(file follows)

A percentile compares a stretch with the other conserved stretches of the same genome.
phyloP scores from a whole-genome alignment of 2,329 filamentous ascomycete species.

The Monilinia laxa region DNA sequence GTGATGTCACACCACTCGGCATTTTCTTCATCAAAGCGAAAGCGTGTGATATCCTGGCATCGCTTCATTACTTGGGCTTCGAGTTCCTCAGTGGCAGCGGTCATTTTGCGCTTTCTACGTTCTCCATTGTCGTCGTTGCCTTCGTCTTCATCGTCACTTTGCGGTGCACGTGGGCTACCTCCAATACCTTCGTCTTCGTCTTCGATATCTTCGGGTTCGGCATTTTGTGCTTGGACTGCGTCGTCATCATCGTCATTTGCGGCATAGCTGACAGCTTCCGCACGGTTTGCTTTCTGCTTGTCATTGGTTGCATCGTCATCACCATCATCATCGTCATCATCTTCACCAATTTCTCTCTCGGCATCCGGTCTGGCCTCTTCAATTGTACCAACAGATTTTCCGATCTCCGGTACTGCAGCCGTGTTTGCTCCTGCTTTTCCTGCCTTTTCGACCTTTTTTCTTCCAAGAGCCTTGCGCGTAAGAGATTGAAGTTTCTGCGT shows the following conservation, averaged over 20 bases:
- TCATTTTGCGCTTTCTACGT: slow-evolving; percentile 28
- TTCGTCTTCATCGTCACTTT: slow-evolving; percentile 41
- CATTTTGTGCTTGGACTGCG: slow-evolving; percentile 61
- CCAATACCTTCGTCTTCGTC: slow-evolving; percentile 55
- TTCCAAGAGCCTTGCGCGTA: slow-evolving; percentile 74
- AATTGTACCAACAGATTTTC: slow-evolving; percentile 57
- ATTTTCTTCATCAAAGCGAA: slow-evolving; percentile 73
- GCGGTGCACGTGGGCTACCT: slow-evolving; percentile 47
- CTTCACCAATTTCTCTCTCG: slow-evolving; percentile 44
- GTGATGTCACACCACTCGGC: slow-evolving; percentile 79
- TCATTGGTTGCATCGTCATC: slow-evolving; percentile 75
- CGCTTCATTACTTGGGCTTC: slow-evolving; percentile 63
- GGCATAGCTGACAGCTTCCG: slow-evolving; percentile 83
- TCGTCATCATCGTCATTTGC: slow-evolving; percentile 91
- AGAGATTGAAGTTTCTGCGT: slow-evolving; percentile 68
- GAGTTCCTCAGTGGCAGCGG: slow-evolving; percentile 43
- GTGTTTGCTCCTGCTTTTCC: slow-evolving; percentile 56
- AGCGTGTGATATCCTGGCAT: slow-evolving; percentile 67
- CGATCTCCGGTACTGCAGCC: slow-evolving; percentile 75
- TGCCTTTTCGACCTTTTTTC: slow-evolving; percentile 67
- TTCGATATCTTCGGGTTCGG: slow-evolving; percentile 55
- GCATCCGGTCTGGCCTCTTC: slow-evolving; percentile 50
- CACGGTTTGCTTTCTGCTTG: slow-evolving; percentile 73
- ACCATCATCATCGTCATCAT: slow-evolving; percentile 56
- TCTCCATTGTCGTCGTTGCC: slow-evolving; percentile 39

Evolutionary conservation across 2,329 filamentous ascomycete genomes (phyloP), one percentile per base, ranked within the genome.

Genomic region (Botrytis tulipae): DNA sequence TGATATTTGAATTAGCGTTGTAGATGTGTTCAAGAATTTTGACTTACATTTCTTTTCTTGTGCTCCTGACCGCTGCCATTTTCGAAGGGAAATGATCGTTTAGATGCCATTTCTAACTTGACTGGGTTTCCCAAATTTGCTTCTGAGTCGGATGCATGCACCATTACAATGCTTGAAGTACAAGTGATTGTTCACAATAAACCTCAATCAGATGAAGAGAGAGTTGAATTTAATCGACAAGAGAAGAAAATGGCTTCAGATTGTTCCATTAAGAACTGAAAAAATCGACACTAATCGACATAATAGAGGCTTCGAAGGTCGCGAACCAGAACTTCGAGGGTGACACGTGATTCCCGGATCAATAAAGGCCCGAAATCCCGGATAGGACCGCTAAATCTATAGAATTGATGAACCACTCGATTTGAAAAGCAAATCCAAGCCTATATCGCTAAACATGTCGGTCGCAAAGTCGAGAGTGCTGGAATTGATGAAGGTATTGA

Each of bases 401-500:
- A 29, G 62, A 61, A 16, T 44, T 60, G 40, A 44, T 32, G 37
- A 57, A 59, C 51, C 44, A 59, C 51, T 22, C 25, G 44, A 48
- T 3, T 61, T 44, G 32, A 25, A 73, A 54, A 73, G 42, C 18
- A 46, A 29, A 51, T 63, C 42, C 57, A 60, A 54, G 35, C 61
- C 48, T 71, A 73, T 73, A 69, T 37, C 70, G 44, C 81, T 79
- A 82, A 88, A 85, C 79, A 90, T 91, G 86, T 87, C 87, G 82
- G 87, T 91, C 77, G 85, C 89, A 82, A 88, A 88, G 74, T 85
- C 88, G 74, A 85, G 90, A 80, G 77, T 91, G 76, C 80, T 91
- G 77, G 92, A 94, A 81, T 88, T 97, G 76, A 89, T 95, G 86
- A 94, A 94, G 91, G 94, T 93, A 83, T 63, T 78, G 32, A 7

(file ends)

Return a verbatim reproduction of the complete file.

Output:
A percentile compares a stretch with the other conserved stretches of the same genome.
phyloP scores from a whole-genome alignment of 2,329 filamentous ascomycete species.

The Monilinia laxa region DNA sequence GTGATGTCACACCACTCGGCATTTTCTTCATCAAAGCGAAAGCGTGTGATATCCTGGCATCGCTTCATTACTTGGGCTTCGAGTTCCTCAGTGGCAGCGGTCATTTTGCGCTTTCTACGTTCTCCATTGTCGTCGTTGCCTTCGTCTTCATCGTCACTTTGCGGTGCACGTGGGCTACCTCCAATACCTTCGTCTTCGTCTTCGATATCTTCGGGTTCGGCATTTTGTGCTTGGACTGCGTCGTCATCATCGTCATTTGCGGCATAGCTGACAGCTTCCGCACGGTTTGCTTTCTGCTTGTCATTGGTTGCATCGTCATCACCATCATCATCGTCATCATCTTCACCAATTTCTCTCTCGGCATCCGGTCTGGCCTCTTCAATTGTACCAACAGATTTTCCGATCTCCGGTACTGCAGCCGTGTTTGCTCCTGCTTTTCCTGCCTTTTCGACCTTTTTTCTTCCAAGAGCCTTGCGCGTAAGAGATTGAAGTTTCTGCGT shows the following conservation, averaged over 20 bases:
- TCATTTTGCGCTTTCTACGT: slow-evolving; percentile 28
- TTCGTCTTCATCGTCACTTT: slow-evolving; percentile 41
- CATTTTGTGCTTGGACTGCG: slow-evolving; percentile 61
- CCAATACCTTCGTCTTCGTC: slow-evolving; percentile 55
- TTCCAAGAGCCTTGCGCGTA: slow-evolving; percentile 74
- AATTGTACCAACAGATTTTC: slow-evolving; percentile 57
- ATTTTCTTCATCAAAGCGAA: slow-evolving; percentile 73
- GCGGTGCACGTGGGCTACCT: slow-evolving; percentile 47
- CTTCACCAATTTCTCTCTCG: slow-evolving; percentile 44
- GTGATGTCACACCACTCGGC: slow-evolving; percentile 79
- TCATTGGTTGCATCGTCATC: slow-evolving; percentile 75
- CGCTTCATTACTTGGGCTTC: slow-evolving; percentile 63
- GGCATAGCTGACAGCTTCCG: slow-evolving; percentile 83
- TCGTCATCATCGTCATTTGC: slow-evolving; percentile 91
- AGAGATTGAAGTTTCTGCGT: slow-evolving; percentile 68
- GAGTTCCTCAGTGGCAGCGG: slow-evolving; percentile 43
- GTGTTTGCTCCTGCTTTTCC: slow-evolving; percentile 56
- AGCGTGTGATATCCTGGCAT: slow-evolving; percentile 67
- CGATCTCCGGTACTGCAGCC: slow-evolving; percentile 75
- TGCCTTTTCGACCTTTTTTC: slow-evolving; percentile 67
- TTCGATATCTTCGGGTTCGG: slow-evolving; percentile 55
- GCATCCGGTCTGGCCTCTTC: slow-evolving; percentile 50
- CACGGTTTGCTTTCTGCTTG: slow-evolving; percentile 73
- ACCATCATCATCGTCATCAT: slow-evolving; percentile 56
- TCTCCATTGTCGTCGTTGCC: slow-evolving; percentile 39

Evolutionary conservation across 2,329 filamentous ascomycete genomes (phyloP), one percentile per base, ranked within the genome.

Genomic region (Botrytis tulipae): DNA sequence TGATATTTGAATTAGCGTTGTAGATGTGTTCAAGAATTTTGACTTACATTTCTTTTCTTGTGCTCCTGACCGCTGCCATTTTCGAAGGGAAATGATCGTTTAGATGCCATTTCTAACTTGACTGGGTTTCCCAAATTTGCTTCTGAGTCGGATGCATGCACCATTACAATGCTTGAAGTACAAGTGATTGTTCACAATAAACCTCAATCAGATGAAGAGAGAGTTGAATTTAATCGACAAGAGAAGAAAATGGCTTCAGATTGTTCCATTAAGAACTGAAAAAATCGACACTAATCGACATAATAGAGGCTTCGAAGGTCGCGAACCAGAACTTCGAGGGTGACACGTGATTCCCGGATCAATAAAGGCCCGAAATCCCGGATAGGACCGCTAAATCTATAGAATTGATGAACCACTCGATTTGAAAAGCAAATCCAAGCCTATATCGCTAAACATGTCGGTCGCAAAGTCGAGAGTGCTGGAATTGATGAAGGTATTGA

Each of bases 401-500:
- A 29, G 62, A 61, A 16, T 44, T 60, G 40, A 44, T 32, G 37
- A 57, A 59, C 51, C 44, A 59, C 51, T 22, C 25, G 44, A 48
- T 3, T 61, T 44, G 32, A 25, A 73, A 54, A 73, G 42, C 18
- A 46, A 29, A 51, T 63, C 42, C 57, A 60, A 54, G 35, C 61
- C 48, T 71, A 73, T 73, A 69, T 37, C 70, G 44, C 81, T 79
- A 82, A 88, A 85, C 79, A 90, T 91, G 86, T 87, C 87, G 82
- G 87, T 91, C 77, G 85, C 89, A 82, A 88, A 88, G 74, T 85
- C 88, G 74, A 85, G 90, A 80, G 77, T 91, G 76, C 80, T 91
- G 77, G 92, A 94, A 81, T 88, T 97, G 76, A 89, T 95, G 86
- A 94, A 94, G 91, G 94, T 93, A 83, T 63, T 78, G 32, A 7